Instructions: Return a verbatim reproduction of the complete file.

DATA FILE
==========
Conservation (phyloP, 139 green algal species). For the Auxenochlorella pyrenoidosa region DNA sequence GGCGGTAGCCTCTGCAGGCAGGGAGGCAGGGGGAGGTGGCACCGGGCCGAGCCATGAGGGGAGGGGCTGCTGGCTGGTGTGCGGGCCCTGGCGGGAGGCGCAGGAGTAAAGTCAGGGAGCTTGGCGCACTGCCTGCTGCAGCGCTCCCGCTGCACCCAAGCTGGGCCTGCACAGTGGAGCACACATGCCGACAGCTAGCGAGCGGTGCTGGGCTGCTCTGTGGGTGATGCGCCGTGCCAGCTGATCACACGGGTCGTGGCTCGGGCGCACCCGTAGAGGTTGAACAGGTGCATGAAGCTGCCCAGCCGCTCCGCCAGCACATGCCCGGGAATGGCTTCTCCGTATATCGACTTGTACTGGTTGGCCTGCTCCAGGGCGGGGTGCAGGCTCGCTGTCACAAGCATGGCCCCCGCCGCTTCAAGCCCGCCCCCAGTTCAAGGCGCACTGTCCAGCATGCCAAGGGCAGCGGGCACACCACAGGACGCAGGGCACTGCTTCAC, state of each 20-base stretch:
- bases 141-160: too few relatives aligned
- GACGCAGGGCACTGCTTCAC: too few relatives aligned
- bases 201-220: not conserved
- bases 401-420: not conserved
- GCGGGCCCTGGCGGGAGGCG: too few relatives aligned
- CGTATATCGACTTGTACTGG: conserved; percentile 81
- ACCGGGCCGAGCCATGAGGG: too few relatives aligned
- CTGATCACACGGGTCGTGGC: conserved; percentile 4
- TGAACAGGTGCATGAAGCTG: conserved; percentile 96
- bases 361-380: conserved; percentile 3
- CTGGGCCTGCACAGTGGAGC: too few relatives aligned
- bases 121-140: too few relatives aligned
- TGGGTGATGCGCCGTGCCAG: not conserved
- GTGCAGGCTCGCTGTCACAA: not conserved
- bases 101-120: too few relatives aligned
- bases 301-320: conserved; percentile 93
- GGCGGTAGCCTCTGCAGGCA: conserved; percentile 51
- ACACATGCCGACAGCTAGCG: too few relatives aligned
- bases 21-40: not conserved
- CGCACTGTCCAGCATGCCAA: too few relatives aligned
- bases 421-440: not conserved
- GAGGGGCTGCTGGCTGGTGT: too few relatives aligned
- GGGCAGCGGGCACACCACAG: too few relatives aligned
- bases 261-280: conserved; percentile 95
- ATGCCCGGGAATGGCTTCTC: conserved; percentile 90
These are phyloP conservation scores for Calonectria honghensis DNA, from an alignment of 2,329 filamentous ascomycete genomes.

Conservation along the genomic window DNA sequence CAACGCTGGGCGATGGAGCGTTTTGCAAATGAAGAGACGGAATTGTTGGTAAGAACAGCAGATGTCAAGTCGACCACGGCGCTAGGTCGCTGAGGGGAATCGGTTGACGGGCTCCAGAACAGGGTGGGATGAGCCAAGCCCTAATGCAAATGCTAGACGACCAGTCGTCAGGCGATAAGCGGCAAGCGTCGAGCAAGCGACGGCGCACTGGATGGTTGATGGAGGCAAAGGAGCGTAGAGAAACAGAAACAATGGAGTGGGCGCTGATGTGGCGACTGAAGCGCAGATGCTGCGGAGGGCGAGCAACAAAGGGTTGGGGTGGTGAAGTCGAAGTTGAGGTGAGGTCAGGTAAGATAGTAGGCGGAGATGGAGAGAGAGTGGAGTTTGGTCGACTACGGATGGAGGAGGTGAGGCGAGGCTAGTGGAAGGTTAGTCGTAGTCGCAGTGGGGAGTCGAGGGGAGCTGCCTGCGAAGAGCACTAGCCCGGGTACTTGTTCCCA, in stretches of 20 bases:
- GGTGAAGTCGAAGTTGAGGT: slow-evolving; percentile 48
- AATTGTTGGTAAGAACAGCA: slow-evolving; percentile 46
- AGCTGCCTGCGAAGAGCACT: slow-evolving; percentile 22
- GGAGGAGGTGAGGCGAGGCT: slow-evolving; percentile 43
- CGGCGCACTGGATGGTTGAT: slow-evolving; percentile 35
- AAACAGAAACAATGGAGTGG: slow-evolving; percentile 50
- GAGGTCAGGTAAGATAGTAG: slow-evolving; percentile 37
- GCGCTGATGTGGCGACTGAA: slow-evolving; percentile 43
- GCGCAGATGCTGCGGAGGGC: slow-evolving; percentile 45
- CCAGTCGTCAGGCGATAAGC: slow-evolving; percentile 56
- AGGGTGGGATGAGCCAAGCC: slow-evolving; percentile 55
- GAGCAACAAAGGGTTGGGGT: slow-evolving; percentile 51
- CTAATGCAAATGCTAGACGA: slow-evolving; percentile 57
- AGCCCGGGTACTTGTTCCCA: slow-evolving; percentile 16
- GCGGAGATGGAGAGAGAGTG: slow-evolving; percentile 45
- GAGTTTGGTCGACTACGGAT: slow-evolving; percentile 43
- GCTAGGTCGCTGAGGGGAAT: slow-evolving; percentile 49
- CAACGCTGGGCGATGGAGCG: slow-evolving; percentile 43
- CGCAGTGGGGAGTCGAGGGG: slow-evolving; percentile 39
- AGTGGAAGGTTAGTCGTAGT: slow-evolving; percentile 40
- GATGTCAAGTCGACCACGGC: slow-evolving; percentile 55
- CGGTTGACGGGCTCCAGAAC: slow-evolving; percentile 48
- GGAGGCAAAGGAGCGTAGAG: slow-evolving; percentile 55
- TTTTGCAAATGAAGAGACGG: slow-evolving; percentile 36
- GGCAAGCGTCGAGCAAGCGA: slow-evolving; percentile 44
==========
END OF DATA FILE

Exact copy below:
Conservation (phyloP, 139 green algal species). For the Auxenochlorella pyrenoidosa region DNA sequence GGCGGTAGCCTCTGCAGGCAGGGAGGCAGGGGGAGGTGGCACCGGGCCGAGCCATGAGGGGAGGGGCTGCTGGCTGGTGTGCGGGCCCTGGCGGGAGGCGCAGGAGTAAAGTCAGGGAGCTTGGCGCACTGCCTGCTGCAGCGCTCCCGCTGCACCCAAGCTGGGCCTGCACAGTGGAGCACACATGCCGACAGCTAGCGAGCGGTGCTGGGCTGCTCTGTGGGTGATGCGCCGTGCCAGCTGATCACACGGGTCGTGGCTCGGGCGCACCCGTAGAGGTTGAACAGGTGCATGAAGCTGCCCAGCCGCTCCGCCAGCACATGCCCGGGAATGGCTTCTCCGTATATCGACTTGTACTGGTTGGCCTGCTCCAGGGCGGGGTGCAGGCTCGCTGTCACAAGCATGGCCCCCGCCGCTTCAAGCCCGCCCCCAGTTCAAGGCGCACTGTCCAGCATGCCAAGGGCAGCGGGCACACCACAGGACGCAGGGCACTGCTTCAC, state of each 20-base stretch:
- bases 141-160: too few relatives aligned
- GACGCAGGGCACTGCTTCAC: too few relatives aligned
- bases 201-220: not conserved
- bases 401-420: not conserved
- GCGGGCCCTGGCGGGAGGCG: too few relatives aligned
- CGTATATCGACTTGTACTGG: conserved; percentile 81
- ACCGGGCCGAGCCATGAGGG: too few relatives aligned
- CTGATCACACGGGTCGTGGC: conserved; percentile 4
- TGAACAGGTGCATGAAGCTG: conserved; percentile 96
- bases 361-380: conserved; percentile 3
- CTGGGCCTGCACAGTGGAGC: too few relatives aligned
- bases 121-140: too few relatives aligned
- TGGGTGATGCGCCGTGCCAG: not conserved
- GTGCAGGCTCGCTGTCACAA: not conserved
- bases 101-120: too few relatives aligned
- bases 301-320: conserved; percentile 93
- GGCGGTAGCCTCTGCAGGCA: conserved; percentile 51
- ACACATGCCGACAGCTAGCG: too few relatives aligned
- bases 21-40: not conserved
- CGCACTGTCCAGCATGCCAA: too few relatives aligned
- bases 421-440: not conserved
- GAGGGGCTGCTGGCTGGTGT: too few relatives aligned
- GGGCAGCGGGCACACCACAG: too few relatives aligned
- bases 261-280: conserved; percentile 95
- ATGCCCGGGAATGGCTTCTC: conserved; percentile 90
These are phyloP conservation scores for Calonectria honghensis DNA, from an alignment of 2,329 filamentous ascomycete genomes.

Conservation along the genomic window DNA sequence CAACGCTGGGCGATGGAGCGTTTTGCAAATGAAGAGACGGAATTGTTGGTAAGAACAGCAGATGTCAAGTCGACCACGGCGCTAGGTCGCTGAGGGGAATCGGTTGACGGGCTCCAGAACAGGGTGGGATGAGCCAAGCCCTAATGCAAATGCTAGACGACCAGTCGTCAGGCGATAAGCGGCAAGCGTCGAGCAAGCGACGGCGCACTGGATGGTTGATGGAGGCAAAGGAGCGTAGAGAAACAGAAACAATGGAGTGGGCGCTGATGTGGCGACTGAAGCGCAGATGCTGCGGAGGGCGAGCAACAAAGGGTTGGGGTGGTGAAGTCGAAGTTGAGGTGAGGTCAGGTAAGATAGTAGGCGGAGATGGAGAGAGAGTGGAGTTTGGTCGACTACGGATGGAGGAGGTGAGGCGAGGCTAGTGGAAGGTTAGTCGTAGTCGCAGTGGGGAGTCGAGGGGAGCTGCCTGCGAAGAGCACTAGCCCGGGTACTTGTTCCCA, in stretches of 20 bases:
- GGTGAAGTCGAAGTTGAGGT: slow-evolving; percentile 48
- AATTGTTGGTAAGAACAGCA: slow-evolving; percentile 46
- AGCTGCCTGCGAAGAGCACT: slow-evolving; percentile 22
- GGAGGAGGTGAGGCGAGGCT: slow-evolving; percentile 43
- CGGCGCACTGGATGGTTGAT: slow-evolving; percentile 35
- AAACAGAAACAATGGAGTGG: slow-evolving; percentile 50
- GAGGTCAGGTAAGATAGTAG: slow-evolving; percentile 37
- GCGCTGATGTGGCGACTGAA: slow-evolving; percentile 43
- GCGCAGATGCTGCGGAGGGC: slow-evolving; percentile 45
- CCAGTCGTCAGGCGATAAGC: slow-evolving; percentile 56
- AGGGTGGGATGAGCCAAGCC: slow-evolving; percentile 55
- GAGCAACAAAGGGTTGGGGT: slow-evolving; percentile 51
- CTAATGCAAATGCTAGACGA: slow-evolving; percentile 57
- AGCCCGGGTACTTGTTCCCA: slow-evolving; percentile 16
- GCGGAGATGGAGAGAGAGTG: slow-evolving; percentile 45
- GAGTTTGGTCGACTACGGAT: slow-evolving; percentile 43
- GCTAGGTCGCTGAGGGGAAT: slow-evolving; percentile 49
- CAACGCTGGGCGATGGAGCG: slow-evolving; percentile 43
- CGCAGTGGGGAGTCGAGGGG: slow-evolving; percentile 39
- AGTGGAAGGTTAGTCGTAGT: slow-evolving; percentile 40
- GATGTCAAGTCGACCACGGC: slow-evolving; percentile 55
- CGGTTGACGGGCTCCAGAAC: slow-evolving; percentile 48
- GGAGGCAAAGGAGCGTAGAG: slow-evolving; percentile 55
- TTTTGCAAATGAAGAGACGG: slow-evolving; percentile 36
- GGCAAGCGTCGAGCAAGCGA: slow-evolving; percentile 44